So what do you think about all this? And if you do, in fact, choose think about it, I urge you to remain cognizant of the fact that your very ability and motivation to consider it at all may well be subject to attempted management, manipulation, misdirection, and sharp limitation by the worldly Powers That Be, which either want you to ignore it entirely or else to think along clearly defined lines.

About Matt Cardin

Teeming Brain founder and editor Matt Cardin is the author of DARK AWAKENINGS, DIVINATIONS OF THE DEEP, A COURSE IN DEMONIC CREATIVITY: A WRITER'S GUIDE TO THE INNER GENIUS, and the forthcoming TO ROUSE LEVIATHAN. He is also the editor of BORN TO FEAR: INTERVIEWS WITH THOMAS LIGOTTI and the academic encyclopedias MUMMIES AROUND THE WORLD and GHOSTS, SPIRITS, AND PSYCHICS: THE PARANORMAL FROM ALCHEMY TO ZOMBIES.

Posted on August 14, 2013, in Government & Politics, Health & Medicine, Psychology & Consciousness and tagged , , , . Bookmark the permalink. 5 Comments.

  1. Brilliant, Matt.

    Why Drugs Are Illegal – Terence McKenna:

  2. Full circle, ha !

    Cannabis use in a Swiss male prison: Qualitative study exploring detainees’ and staffs’ perspectives

    http://www.ijdp.org/article/S0955-3959(13)00075-3/abstract

    Detainees estimated the current use of cannabis use to be as high as 80%, and staff 50%. Participants showed similar opinions on effects of cannabis use that were described both at individual and institutional levels: analgesic, calming, self-help to go through the prison experience, relieve stress, facilitate sleep, prevent violence, and social pacifier.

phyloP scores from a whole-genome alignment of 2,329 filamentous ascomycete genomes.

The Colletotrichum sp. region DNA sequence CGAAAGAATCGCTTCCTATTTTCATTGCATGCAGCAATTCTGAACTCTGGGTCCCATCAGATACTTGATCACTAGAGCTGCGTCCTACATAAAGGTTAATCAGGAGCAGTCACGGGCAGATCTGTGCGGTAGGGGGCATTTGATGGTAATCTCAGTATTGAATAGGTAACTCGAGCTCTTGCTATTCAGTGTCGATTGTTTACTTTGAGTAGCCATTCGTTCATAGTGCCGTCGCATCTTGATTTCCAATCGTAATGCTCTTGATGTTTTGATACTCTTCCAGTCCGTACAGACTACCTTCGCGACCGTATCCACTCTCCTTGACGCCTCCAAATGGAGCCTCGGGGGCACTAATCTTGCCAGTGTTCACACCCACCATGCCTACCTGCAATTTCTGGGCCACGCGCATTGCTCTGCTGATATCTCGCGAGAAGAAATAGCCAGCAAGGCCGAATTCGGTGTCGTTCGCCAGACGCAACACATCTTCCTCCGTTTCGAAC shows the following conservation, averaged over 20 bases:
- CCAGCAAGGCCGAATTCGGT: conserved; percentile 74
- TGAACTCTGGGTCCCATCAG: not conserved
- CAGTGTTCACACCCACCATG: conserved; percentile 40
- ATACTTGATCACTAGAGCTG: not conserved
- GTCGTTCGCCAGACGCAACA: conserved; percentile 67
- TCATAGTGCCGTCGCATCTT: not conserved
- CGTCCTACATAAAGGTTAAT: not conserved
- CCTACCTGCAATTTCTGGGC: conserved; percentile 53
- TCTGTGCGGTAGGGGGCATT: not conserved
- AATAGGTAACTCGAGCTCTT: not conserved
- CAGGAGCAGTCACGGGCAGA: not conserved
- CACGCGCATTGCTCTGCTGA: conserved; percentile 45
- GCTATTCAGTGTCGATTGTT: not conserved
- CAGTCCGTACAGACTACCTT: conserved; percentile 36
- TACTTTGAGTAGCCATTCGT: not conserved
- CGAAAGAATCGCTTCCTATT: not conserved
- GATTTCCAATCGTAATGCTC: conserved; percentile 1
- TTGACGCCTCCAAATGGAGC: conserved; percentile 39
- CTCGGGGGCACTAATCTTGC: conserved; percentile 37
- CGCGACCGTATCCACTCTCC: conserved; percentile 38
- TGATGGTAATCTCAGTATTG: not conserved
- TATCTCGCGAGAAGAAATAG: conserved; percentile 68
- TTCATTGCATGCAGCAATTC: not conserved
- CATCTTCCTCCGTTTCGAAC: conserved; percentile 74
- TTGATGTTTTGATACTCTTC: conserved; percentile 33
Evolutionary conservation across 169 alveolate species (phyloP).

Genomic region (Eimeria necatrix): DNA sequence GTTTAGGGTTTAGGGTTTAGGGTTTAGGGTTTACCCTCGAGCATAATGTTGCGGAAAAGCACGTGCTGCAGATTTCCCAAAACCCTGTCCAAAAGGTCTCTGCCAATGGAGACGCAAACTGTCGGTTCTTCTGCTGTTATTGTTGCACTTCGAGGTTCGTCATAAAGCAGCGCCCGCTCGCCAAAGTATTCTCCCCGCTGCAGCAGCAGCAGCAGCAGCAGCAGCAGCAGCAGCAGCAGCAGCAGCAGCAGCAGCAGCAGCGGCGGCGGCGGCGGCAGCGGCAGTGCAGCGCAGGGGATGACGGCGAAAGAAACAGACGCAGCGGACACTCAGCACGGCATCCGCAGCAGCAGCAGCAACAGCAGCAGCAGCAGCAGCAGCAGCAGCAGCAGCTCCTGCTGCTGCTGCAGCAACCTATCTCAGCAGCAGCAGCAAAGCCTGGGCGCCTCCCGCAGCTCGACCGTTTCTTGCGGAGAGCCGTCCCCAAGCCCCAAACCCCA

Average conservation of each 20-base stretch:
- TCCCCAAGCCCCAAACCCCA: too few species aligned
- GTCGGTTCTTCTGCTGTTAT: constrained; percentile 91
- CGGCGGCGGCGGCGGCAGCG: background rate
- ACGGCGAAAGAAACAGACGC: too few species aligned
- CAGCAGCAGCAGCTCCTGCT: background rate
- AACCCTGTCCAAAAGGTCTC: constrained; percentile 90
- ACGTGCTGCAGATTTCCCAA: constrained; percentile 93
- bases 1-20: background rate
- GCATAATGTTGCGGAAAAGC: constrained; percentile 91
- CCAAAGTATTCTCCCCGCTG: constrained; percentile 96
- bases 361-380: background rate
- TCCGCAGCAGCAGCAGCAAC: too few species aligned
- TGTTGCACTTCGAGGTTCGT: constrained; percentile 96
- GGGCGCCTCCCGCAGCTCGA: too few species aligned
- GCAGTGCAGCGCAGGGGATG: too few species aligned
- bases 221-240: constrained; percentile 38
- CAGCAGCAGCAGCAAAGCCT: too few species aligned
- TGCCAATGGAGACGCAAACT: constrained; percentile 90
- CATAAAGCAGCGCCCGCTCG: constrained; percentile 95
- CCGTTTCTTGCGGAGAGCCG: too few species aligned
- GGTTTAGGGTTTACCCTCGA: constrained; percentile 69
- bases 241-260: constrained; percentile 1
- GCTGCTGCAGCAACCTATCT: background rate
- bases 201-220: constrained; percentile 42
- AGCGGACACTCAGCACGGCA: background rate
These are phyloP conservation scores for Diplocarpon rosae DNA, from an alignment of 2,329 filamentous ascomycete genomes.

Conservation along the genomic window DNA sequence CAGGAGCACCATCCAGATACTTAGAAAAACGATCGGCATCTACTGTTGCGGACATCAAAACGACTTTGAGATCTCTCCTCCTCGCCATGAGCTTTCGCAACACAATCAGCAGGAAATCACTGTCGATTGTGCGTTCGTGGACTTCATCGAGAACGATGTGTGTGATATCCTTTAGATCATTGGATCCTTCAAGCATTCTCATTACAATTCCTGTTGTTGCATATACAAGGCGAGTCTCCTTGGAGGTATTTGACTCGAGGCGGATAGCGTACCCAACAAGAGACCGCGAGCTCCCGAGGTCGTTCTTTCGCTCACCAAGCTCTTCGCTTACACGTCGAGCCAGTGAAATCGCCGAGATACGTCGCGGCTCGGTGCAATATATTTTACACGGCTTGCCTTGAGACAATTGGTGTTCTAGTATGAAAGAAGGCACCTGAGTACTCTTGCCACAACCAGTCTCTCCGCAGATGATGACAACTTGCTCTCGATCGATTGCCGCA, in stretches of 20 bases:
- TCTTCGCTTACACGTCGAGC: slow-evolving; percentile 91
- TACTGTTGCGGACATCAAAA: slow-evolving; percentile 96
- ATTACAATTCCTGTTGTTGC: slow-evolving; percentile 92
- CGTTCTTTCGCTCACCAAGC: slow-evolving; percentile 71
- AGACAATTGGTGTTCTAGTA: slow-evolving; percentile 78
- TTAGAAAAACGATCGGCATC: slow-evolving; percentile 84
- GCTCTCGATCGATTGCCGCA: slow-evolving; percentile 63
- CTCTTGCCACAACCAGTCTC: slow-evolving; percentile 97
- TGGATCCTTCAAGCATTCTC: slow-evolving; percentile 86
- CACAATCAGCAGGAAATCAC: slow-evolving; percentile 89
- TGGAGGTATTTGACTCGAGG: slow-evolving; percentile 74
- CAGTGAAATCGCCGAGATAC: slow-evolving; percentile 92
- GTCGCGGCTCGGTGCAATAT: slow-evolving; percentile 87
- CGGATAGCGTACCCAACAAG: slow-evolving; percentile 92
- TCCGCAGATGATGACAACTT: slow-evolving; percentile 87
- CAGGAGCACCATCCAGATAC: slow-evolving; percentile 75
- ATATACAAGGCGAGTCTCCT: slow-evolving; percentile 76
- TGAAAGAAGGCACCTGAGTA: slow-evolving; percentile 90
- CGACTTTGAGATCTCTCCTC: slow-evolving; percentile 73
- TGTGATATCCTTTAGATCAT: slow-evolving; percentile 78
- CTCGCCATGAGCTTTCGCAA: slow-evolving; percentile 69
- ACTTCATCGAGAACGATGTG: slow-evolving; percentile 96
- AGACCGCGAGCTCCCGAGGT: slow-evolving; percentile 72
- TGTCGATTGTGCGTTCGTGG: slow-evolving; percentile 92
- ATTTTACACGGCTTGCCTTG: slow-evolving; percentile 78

3. Brilliant indeed. I came looking for a little funny business, but this essay is seriously superb. In the immortal words of The Kids In The Hall (probably paraphrased): “The Man doesn’t want the weed on the streets because the weed promotes peace.”

  4. I’m not a marijuana user nor am I against it but I think all this talk about it in the news in the U.S. recently might be a campaign to litmus test americans on the issue following the revelation that guaranteed Canadians will elect Justin Trudeau and he has been campaigning on legalizing marijuana, taxing and regulating it. When I heard the announcement I strongly suspected that the U.S. would be pressured to likely follow suit. Thank Canada for this I think.

  5. I have a good friend who was an Air Force, let’s say, cyber-spy. He was commissioned to research the effects of the drug wars and present his findings to top brass and the White House. He traveled all over, interviewed the relevant people (cartels, military, users, dealers, police, economists, policy makers, etc.), spent tons of time and money, and wrote an “inconvenient” report. His conclusion: The drug war benefits two groups of people – cartels and the military. It has increased the crime rate and drained untold resources, etc. His proposal was some form of legalization. His report was not well received.